To sum it up, it is inevitable that the number of equity/ royalty/ licensing deals will increase substantially over the next few years. However, these deals will not replace traditional endorsements anytime in the near future.

[caption id="attachment_48690" align="alignleft" width="150"]Lloyd Mathias Lloyd Mathias[/caption]

Lloyd Mathias, Marketing Head, Printing & Personal Systems, Hewlett-Packard India:

Celebrities as brand ambassadors do lend their images and credibility to the brands they endorse. And often, brand endorsements do keep many celebrities in the limelight. Often, celebrities endorse brands they have personally invested in – as Shah Rukh Khan does for Kolkata Knight Riders or Preity Zinta for Kings XI Punjab in the Indian Premier League. I think going forward many celebrities will need to closely examine the brand endorsements they do – both in terms of image fit and ensuring they truly identify with the brands’ attributes. Celebrities cannot walk away from the moral responsibility of promoting a brand that has attributes that may negatively impact consumers. After all, it is these consumers whose adulation they enjoy – who make them celebrities in the first place. Celebrities can only ignore this at their own peril.

[caption id="attachment_46265" align="alignleft" width="150"]Suresh Eriyat Suresh Eriyat[/caption]

Suresh Eriyat, Founder and Creative Director, Eeksaurus:

I think the celebrities endorsing the product should check the authenticity of it versus the claims that the client makes before getting to make the campaigns. It is our collective responsibility. Not only celebrities, but also the agency that works on the campaign, the marketing guys from the client’s side who keep vital facts to themselves while briefing the agency, the production house that creates the film for the agency and the TV channels that air the campaign and so on and so forth goes the list of people and entities that have to grow more responsible.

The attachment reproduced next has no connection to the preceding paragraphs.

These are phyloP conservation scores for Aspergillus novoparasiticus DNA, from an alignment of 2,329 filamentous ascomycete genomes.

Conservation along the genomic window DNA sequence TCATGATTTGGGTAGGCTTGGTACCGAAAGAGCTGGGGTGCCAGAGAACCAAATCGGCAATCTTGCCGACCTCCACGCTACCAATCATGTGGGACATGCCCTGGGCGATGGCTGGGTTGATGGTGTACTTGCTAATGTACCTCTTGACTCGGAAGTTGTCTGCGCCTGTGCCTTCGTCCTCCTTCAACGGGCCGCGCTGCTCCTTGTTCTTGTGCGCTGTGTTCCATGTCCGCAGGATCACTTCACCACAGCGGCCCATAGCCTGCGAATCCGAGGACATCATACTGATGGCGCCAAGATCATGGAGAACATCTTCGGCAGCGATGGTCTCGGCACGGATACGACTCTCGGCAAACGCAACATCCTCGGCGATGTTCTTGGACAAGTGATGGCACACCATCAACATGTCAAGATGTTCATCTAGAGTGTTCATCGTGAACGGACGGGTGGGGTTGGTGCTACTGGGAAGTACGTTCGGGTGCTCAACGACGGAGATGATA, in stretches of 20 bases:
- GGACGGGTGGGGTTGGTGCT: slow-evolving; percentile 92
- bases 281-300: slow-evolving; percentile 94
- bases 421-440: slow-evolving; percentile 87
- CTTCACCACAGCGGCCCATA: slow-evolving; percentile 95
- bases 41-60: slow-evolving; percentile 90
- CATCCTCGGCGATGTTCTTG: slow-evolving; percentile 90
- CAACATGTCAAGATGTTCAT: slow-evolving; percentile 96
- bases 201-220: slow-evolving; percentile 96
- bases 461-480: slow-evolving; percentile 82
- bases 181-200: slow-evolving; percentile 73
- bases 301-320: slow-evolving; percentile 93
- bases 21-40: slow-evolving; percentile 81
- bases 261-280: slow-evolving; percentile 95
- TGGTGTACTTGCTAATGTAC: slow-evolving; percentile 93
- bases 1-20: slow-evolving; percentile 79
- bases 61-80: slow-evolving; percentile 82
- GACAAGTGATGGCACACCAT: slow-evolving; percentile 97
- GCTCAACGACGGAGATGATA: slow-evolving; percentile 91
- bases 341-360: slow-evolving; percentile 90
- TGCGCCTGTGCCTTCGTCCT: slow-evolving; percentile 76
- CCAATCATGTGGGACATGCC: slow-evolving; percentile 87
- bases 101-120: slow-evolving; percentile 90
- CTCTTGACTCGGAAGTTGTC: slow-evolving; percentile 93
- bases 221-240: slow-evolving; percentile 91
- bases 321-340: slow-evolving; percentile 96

In Maggi's case, specifically, I don’t know how a household name that has been around for more than 25 years suddenly became poison. Can’t find a sound reasoning for the fact that the food authorities of India had turned blind and deaf for so many years! It does seem a bit odd.

Diluting the importance or gaining a closer approach towards the smart consumer of today is an ideal change. This makes even the manufacturers become a bit more careful. And I feel that way the consumer also can trust the product more. With more and more celebrities being extremely health and wellness conscious, I wishfully think it may be a positive changeover. Also, as I see the current trends in the sports sector with IPL and Kabaddi League and Football League, it is really positive the way the impact has been on the public and I am sure this is going to be a growing trend. And more people taking the onus is always a better thing for consumers. I just wish they take on more important environmental issues and social issues as well along with the other endorsements.

[caption id="attachment_55906" align="alignleft" width="150"]Chef Sanjeev Kapoor Chef Sanjeev Kapoor[/caption]

Chef Sanjeev Kapoor, Founder-Director, FoodFood:

In the food category, the case of being completely involved with a brand is something that has been going on since a very long time now. I remember one of my first endorsements of a microwave oven, which I had kept with me for over a month in order to ensure that I was speaking only the truth about the brand before endorsing it. Everything is on-ground in this industry and there is nothing that one can hide. Even at present, for any brand that I am involved in, I am always there to discuss and debate at every stage of product development and launch. While other industries may have taken a more cautious approach right now, those working in the food industry would have been cautious from the start.

There is no scope of diluting any importance to the brand or the consumer through an involved approach. It rather means more credibility and interaction with the consumer that will help build more trust for the product. I have always been involved 100 per cent with any brand that I have endorsed. No one can be involved for only the money as they are putting their own brand image on the line. With regards to increased involvement by endorsers, it was bound to happen eventually.